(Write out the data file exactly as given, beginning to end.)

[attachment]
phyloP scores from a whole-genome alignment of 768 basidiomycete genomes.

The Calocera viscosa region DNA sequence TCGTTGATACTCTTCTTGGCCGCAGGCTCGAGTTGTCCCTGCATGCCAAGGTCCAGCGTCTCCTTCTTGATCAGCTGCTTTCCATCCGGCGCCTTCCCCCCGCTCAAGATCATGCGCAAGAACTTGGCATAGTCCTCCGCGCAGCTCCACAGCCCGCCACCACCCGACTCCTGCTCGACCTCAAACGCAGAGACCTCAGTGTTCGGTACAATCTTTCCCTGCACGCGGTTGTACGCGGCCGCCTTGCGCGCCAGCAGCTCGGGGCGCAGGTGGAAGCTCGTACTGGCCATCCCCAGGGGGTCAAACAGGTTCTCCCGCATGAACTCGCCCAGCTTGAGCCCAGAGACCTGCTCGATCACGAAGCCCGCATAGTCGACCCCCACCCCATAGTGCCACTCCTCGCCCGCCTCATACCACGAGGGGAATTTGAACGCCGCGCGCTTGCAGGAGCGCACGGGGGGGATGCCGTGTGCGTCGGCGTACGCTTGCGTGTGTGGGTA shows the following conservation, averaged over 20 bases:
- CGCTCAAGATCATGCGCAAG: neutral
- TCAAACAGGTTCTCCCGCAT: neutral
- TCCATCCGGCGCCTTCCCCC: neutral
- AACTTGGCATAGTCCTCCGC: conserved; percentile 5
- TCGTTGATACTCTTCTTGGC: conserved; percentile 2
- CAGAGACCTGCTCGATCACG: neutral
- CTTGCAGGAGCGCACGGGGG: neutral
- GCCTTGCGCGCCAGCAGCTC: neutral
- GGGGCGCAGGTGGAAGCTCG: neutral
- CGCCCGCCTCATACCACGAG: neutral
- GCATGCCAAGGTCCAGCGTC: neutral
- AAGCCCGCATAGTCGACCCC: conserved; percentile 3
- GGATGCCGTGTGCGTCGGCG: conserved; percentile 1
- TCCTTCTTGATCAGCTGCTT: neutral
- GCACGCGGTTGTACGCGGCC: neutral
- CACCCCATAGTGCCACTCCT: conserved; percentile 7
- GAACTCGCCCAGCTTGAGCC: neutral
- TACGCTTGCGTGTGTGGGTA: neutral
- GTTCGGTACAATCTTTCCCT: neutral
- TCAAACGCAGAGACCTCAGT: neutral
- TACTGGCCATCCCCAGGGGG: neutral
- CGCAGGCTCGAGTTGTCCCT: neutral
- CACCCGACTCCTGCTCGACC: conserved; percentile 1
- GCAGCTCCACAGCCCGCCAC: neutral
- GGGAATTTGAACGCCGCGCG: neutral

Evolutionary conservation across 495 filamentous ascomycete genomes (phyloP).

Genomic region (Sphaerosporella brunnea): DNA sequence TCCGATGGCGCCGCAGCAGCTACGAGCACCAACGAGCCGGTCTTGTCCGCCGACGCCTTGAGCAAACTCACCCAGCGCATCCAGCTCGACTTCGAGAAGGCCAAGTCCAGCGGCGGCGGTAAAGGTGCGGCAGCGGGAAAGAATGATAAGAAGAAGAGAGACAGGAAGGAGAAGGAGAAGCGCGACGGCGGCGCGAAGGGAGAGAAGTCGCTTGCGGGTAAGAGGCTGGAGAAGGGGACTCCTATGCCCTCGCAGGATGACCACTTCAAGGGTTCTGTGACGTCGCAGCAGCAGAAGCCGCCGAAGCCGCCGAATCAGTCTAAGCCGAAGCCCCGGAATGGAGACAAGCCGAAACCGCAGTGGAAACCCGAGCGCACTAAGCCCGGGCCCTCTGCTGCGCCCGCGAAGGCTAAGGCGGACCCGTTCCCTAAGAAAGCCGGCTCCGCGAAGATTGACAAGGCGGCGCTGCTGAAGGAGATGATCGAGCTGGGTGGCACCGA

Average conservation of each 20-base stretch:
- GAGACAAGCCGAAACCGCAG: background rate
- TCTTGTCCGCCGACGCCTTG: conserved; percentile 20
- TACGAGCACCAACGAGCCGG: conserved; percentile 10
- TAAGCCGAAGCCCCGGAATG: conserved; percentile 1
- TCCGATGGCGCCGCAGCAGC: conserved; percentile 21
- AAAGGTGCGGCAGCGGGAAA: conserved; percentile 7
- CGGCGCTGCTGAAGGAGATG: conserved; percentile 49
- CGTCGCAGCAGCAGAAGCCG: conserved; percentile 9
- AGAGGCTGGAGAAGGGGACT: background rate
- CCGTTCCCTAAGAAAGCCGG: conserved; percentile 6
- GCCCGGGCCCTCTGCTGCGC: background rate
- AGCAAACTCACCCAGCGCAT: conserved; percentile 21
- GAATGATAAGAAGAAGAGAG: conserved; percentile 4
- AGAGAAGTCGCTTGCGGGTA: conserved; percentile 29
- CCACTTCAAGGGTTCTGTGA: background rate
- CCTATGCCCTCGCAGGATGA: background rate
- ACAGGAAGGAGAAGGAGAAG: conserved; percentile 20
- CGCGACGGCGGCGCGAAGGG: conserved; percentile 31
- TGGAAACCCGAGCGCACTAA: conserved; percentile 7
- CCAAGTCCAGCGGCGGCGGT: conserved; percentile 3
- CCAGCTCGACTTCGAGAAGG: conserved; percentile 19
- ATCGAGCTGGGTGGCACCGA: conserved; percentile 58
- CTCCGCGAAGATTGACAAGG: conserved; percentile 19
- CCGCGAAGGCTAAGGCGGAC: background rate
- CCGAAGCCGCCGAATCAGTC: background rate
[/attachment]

phyloP scores from a whole-genome alignment of 768 basidiomycete genomes.

The Calocera viscosa region DNA sequence TCGTTGATACTCTTCTTGGCCGCAGGCTCGAGTTGTCCCTGCATGCCAAGGTCCAGCGTCTCCTTCTTGATCAGCTGCTTTCCATCCGGCGCCTTCCCCCCGCTCAAGATCATGCGCAAGAACTTGGCATAGTCCTCCGCGCAGCTCCACAGCCCGCCACCACCCGACTCCTGCTCGACCTCAAACGCAGAGACCTCAGTGTTCGGTACAATCTTTCCCTGCACGCGGTTGTACGCGGCCGCCTTGCGCGCCAGCAGCTCGGGGCGCAGGTGGAAGCTCGTACTGGCCATCCCCAGGGGGTCAAACAGGTTCTCCCGCATGAACTCGCCCAGCTTGAGCCCAGAGACCTGCTCGATCACGAAGCCCGCATAGTCGACCCCCACCCCATAGTGCCACTCCTCGCCCGCCTCATACCACGAGGGGAATTTGAACGCCGCGCGCTTGCAGGAGCGCACGGGGGGGATGCCGTGTGCGTCGGCGTACGCTTGCGTGTGTGGGTA shows the following conservation, averaged over 20 bases:
- CGCTCAAGATCATGCGCAAG: neutral
- TCAAACAGGTTCTCCCGCAT: neutral
- TCCATCCGGCGCCTTCCCCC: neutral
- AACTTGGCATAGTCCTCCGC: conserved; percentile 5
- TCGTTGATACTCTTCTTGGC: conserved; percentile 2
- CAGAGACCTGCTCGATCACG: neutral
- CTTGCAGGAGCGCACGGGGG: neutral
- GCCTTGCGCGCCAGCAGCTC: neutral
- GGGGCGCAGGTGGAAGCTCG: neutral
- CGCCCGCCTCATACCACGAG: neutral
- GCATGCCAAGGTCCAGCGTC: neutral
- AAGCCCGCATAGTCGACCCC: conserved; percentile 3
- GGATGCCGTGTGCGTCGGCG: conserved; percentile 1
- TCCTTCTTGATCAGCTGCTT: neutral
- GCACGCGGTTGTACGCGGCC: neutral
- CACCCCATAGTGCCACTCCT: conserved; percentile 7
- GAACTCGCCCAGCTTGAGCC: neutral
- TACGCTTGCGTGTGTGGGTA: neutral
- GTTCGGTACAATCTTTCCCT: neutral
- TCAAACGCAGAGACCTCAGT: neutral
- TACTGGCCATCCCCAGGGGG: neutral
- CGCAGGCTCGAGTTGTCCCT: neutral
- CACCCGACTCCTGCTCGACC: conserved; percentile 1
- GCAGCTCCACAGCCCGCCAC: neutral
- GGGAATTTGAACGCCGCGCG: neutral

Evolutionary conservation across 495 filamentous ascomycete genomes (phyloP).

Genomic region (Sphaerosporella brunnea): DNA sequence TCCGATGGCGCCGCAGCAGCTACGAGCACCAACGAGCCGGTCTTGTCCGCCGACGCCTTGAGCAAACTCACCCAGCGCATCCAGCTCGACTTCGAGAAGGCCAAGTCCAGCGGCGGCGGTAAAGGTGCGGCAGCGGGAAAGAATGATAAGAAGAAGAGAGACAGGAAGGAGAAGGAGAAGCGCGACGGCGGCGCGAAGGGAGAGAAGTCGCTTGCGGGTAAGAGGCTGGAGAAGGGGACTCCTATGCCCTCGCAGGATGACCACTTCAAGGGTTCTGTGACGTCGCAGCAGCAGAAGCCGCCGAAGCCGCCGAATCAGTCTAAGCCGAAGCCCCGGAATGGAGACAAGCCGAAACCGCAGTGGAAACCCGAGCGCACTAAGCCCGGGCCCTCTGCTGCGCCCGCGAAGGCTAAGGCGGACCCGTTCCCTAAGAAAGCCGGCTCCGCGAAGATTGACAAGGCGGCGCTGCTGAAGGAGATGATCGAGCTGGGTGGCACCGA

Average conservation of each 20-base stretch:
- GAGACAAGCCGAAACCGCAG: background rate
- TCTTGTCCGCCGACGCCTTG: conserved; percentile 20
- TACGAGCACCAACGAGCCGG: conserved; percentile 10
- TAAGCCGAAGCCCCGGAATG: conserved; percentile 1
- TCCGATGGCGCCGCAGCAGC: conserved; percentile 21
- AAAGGTGCGGCAGCGGGAAA: conserved; percentile 7
- CGGCGCTGCTGAAGGAGATG: conserved; percentile 49
- CGTCGCAGCAGCAGAAGCCG: conserved; percentile 9
- AGAGGCTGGAGAAGGGGACT: background rate
- CCGTTCCCTAAGAAAGCCGG: conserved; percentile 6
- GCCCGGGCCCTCTGCTGCGC: background rate
- AGCAAACTCACCCAGCGCAT: conserved; percentile 21
- GAATGATAAGAAGAAGAGAG: conserved; percentile 4
- AGAGAAGTCGCTTGCGGGTA: conserved; percentile 29
- CCACTTCAAGGGTTCTGTGA: background rate
- CCTATGCCCTCGCAGGATGA: background rate
- ACAGGAAGGAGAAGGAGAAG: conserved; percentile 20
- CGCGACGGCGGCGCGAAGGG: conserved; percentile 31
- TGGAAACCCGAGCGCACTAA: conserved; percentile 7
- CCAAGTCCAGCGGCGGCGGT: conserved; percentile 3
- CCAGCTCGACTTCGAGAAGG: conserved; percentile 19
- ATCGAGCTGGGTGGCACCGA: conserved; percentile 58
- CTCCGCGAAGATTGACAAGG: conserved; percentile 19
- CCGCGAAGGCTAAGGCGGAC: background rate
- CCGAAGCCGCCGAATCAGTC: background rate